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Chappaqua's Hillary Clinton Draws Big Crowd At First Book Signing In Area

Hillary Clinton greets the first two families in line at her book signing Saturday at Costco in Brookfield.
Hillary Clinton greets the first two families in line at her book signing Saturday at Costco in Brookfield. Photo Credit: Karen Tensa
Alexandra Prendergast, 19, a Danbury High grad and sophomore at Wesleyan University, waits for her parents, Sandra and Jeff, as they get their books signed by Hillary Clinton.
Alexandra Prendergast, 19, a Danbury High grad and sophomore at Wesleyan University, waits for her parents, Sandra and Jeff, as they get their books signed by Hillary Clinton. Photo Credit: Karen Tensa
Cindy Wolfe Boynton
Cindy Wolfe Boynton Photo Credit: Karen Tensa
A small group of supporters of President Donald Trump hold up signs across from the Costco in Brookfield during the Hillary Clinton book signing.
A small group of supporters of President Donald Trump hold up signs across from the Costco in Brookfield during the Hillary Clinton book signing. Photo Credit: Karen Tensa
Tyler and Eric enjoy cookies courtesy of Costco before the book signing.
Tyler and Eric enjoy cookies courtesy of Costco before the book signing. Photo Credit: Karen Tensa

Chappaqua resident Hillary Clinton's first book signing in the area was a big hit as a large crowd turned out Saturday as she signed copies of her newly released book, "What Happened" in Brookfield, Conn.

Some arrived Friday night to wait on line to be assured of meeting the former first lady and secretary of state when she arrived around noon.

When Clinton, dressed in a royal blue pantsuit, arrived, she went straight to the families, greeted each one by name and shook their hands.

She handed them copies of her new book, as well as the children's version of book, "It Takes a Village."

They even shared a story of their highlight from their time in line: Late at night, as a Brookfield police officer went by the kids, he asked if they needed anything. They jokingly shouted out, "Starburst!"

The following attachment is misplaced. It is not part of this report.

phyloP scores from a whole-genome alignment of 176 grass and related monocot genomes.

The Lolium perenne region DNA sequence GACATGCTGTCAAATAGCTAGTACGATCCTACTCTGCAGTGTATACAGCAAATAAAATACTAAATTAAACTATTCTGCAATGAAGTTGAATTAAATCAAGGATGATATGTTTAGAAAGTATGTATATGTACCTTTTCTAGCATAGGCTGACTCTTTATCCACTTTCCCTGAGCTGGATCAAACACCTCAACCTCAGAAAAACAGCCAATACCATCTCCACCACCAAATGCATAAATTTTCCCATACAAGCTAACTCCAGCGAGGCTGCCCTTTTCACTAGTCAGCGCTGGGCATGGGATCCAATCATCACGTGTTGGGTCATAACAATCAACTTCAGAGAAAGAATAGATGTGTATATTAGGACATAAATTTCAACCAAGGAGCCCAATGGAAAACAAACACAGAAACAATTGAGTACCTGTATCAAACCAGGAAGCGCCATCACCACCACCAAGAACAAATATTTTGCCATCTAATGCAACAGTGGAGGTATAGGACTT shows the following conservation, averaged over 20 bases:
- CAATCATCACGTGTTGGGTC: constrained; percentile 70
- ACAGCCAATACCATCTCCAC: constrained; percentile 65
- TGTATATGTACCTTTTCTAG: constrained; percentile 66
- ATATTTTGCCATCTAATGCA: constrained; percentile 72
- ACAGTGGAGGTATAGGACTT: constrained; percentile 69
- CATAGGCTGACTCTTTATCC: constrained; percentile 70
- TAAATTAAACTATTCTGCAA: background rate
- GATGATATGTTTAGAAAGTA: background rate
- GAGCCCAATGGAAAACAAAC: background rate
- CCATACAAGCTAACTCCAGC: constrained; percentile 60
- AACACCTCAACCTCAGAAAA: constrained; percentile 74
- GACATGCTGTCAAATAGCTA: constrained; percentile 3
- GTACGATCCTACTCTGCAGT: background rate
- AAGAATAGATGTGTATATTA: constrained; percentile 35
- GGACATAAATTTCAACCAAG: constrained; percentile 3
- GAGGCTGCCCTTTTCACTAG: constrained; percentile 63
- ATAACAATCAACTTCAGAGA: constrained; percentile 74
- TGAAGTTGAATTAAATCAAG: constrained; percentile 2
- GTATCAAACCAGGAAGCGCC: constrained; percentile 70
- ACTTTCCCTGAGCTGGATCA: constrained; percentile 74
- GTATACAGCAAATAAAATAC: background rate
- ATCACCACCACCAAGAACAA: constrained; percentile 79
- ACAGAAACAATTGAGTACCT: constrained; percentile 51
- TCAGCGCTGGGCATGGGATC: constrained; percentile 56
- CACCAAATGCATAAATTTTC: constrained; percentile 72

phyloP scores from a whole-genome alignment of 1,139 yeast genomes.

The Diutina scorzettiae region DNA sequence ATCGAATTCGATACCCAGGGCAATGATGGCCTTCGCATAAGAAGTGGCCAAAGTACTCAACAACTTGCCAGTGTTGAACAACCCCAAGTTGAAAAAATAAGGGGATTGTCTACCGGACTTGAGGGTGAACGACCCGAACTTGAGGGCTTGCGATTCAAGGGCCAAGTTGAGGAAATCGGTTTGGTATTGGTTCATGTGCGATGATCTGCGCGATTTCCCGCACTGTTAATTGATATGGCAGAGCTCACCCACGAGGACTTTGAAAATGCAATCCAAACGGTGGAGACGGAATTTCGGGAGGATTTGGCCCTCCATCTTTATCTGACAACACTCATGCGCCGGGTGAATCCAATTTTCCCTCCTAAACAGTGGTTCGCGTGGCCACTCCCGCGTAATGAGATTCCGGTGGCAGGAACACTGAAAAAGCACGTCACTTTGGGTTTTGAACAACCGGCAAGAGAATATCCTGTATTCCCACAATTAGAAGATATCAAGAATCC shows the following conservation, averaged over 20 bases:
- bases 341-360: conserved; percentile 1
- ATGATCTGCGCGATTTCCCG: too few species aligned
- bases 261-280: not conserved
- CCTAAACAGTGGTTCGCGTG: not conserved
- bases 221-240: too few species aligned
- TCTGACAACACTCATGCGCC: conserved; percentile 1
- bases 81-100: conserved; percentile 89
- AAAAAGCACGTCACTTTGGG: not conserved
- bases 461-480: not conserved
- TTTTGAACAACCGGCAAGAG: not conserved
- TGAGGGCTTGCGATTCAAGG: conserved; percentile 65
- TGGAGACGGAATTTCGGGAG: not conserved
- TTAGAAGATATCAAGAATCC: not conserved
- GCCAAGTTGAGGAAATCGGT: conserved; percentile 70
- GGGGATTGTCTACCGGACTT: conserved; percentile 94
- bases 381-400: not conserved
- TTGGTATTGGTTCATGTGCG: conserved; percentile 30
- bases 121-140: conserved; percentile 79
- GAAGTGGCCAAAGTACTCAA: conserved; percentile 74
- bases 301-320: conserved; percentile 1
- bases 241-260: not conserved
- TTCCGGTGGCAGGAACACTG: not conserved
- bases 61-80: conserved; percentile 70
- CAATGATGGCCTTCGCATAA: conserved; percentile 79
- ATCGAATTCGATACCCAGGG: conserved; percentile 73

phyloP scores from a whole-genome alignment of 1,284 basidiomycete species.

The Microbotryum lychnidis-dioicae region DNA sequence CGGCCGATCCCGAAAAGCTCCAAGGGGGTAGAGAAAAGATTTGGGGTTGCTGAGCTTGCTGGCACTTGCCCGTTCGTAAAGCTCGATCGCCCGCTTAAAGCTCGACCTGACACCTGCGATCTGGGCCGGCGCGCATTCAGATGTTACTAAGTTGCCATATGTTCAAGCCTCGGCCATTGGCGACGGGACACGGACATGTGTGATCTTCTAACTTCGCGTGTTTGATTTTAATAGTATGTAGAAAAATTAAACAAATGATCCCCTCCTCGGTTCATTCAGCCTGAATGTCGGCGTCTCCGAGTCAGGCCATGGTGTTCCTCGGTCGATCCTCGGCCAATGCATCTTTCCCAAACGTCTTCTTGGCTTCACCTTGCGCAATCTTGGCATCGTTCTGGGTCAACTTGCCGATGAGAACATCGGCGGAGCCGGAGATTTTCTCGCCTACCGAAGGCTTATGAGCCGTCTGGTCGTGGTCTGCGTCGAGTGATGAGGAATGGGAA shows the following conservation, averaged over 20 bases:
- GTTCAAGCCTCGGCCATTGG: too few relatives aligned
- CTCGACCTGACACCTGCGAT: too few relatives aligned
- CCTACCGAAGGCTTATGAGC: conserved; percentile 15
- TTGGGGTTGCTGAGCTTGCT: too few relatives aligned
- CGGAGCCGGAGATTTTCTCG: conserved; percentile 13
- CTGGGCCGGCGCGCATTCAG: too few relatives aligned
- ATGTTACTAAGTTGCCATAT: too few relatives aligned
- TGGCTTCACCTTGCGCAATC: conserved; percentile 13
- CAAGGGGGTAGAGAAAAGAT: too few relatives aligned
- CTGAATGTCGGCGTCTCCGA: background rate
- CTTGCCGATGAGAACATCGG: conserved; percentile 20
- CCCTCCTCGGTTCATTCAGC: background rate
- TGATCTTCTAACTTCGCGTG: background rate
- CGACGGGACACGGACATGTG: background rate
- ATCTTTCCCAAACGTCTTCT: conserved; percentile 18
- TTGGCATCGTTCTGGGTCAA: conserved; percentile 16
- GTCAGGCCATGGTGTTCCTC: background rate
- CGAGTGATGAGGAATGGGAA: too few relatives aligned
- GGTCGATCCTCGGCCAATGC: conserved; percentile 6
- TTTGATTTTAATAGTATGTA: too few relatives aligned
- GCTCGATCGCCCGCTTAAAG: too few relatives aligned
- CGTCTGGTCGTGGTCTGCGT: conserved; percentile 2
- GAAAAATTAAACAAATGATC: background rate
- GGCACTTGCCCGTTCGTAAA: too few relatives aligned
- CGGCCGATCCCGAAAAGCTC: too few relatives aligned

The officer returned with a gift of a bag of candy to share.

It was more than they had hoped for when the showed up with snacks, a toy pirate sheep and plans to spend the night waiting for Clinton.

"It's exciting that this is happening," said Eric Bosco-Schmidt. "We were so shocked by the outcome of the election. We had PTSD."

He said they wanted Clinton, who won the popular vote but lost the presidential election to Donald Trump, to know "we care for her and we support her."

Many people in the line had stories to share of supporting Clinton, voting for her and even working on the presidential campaign.

Many people in the line had stories to share of supporting Clinton, voting for her and even working on the presidential campaign.

Cindy Wolfe Boynton of Milford, president of the Connecticut chapter of NOW, the National Organization for Women, ran a field office for Clinton in both the primary and general election last year.

"I couldn't be this close and not see her," Wolfe Boynton said. Her father died in July 2016 and working on the campaign "kept me from curling up into a ball and crying. It got me out of bed each day."

Her father was a die-hard Republican, but before he died, he told her that he planned to vote for Clinton – a Democratic vote just that one time.

"I believe in her values and what she stood for in our country," Wolfe Boynton said.

Clinton will be holding a book signing in her hometown of Chappaqua on Saturday, Sept. 23. For more info on the event, click here.

Clinton will also be holding another book signing in the Hudson Valley - on Thursday, Dec. 7 in Rhinebeck. For more info on that signing, click here.

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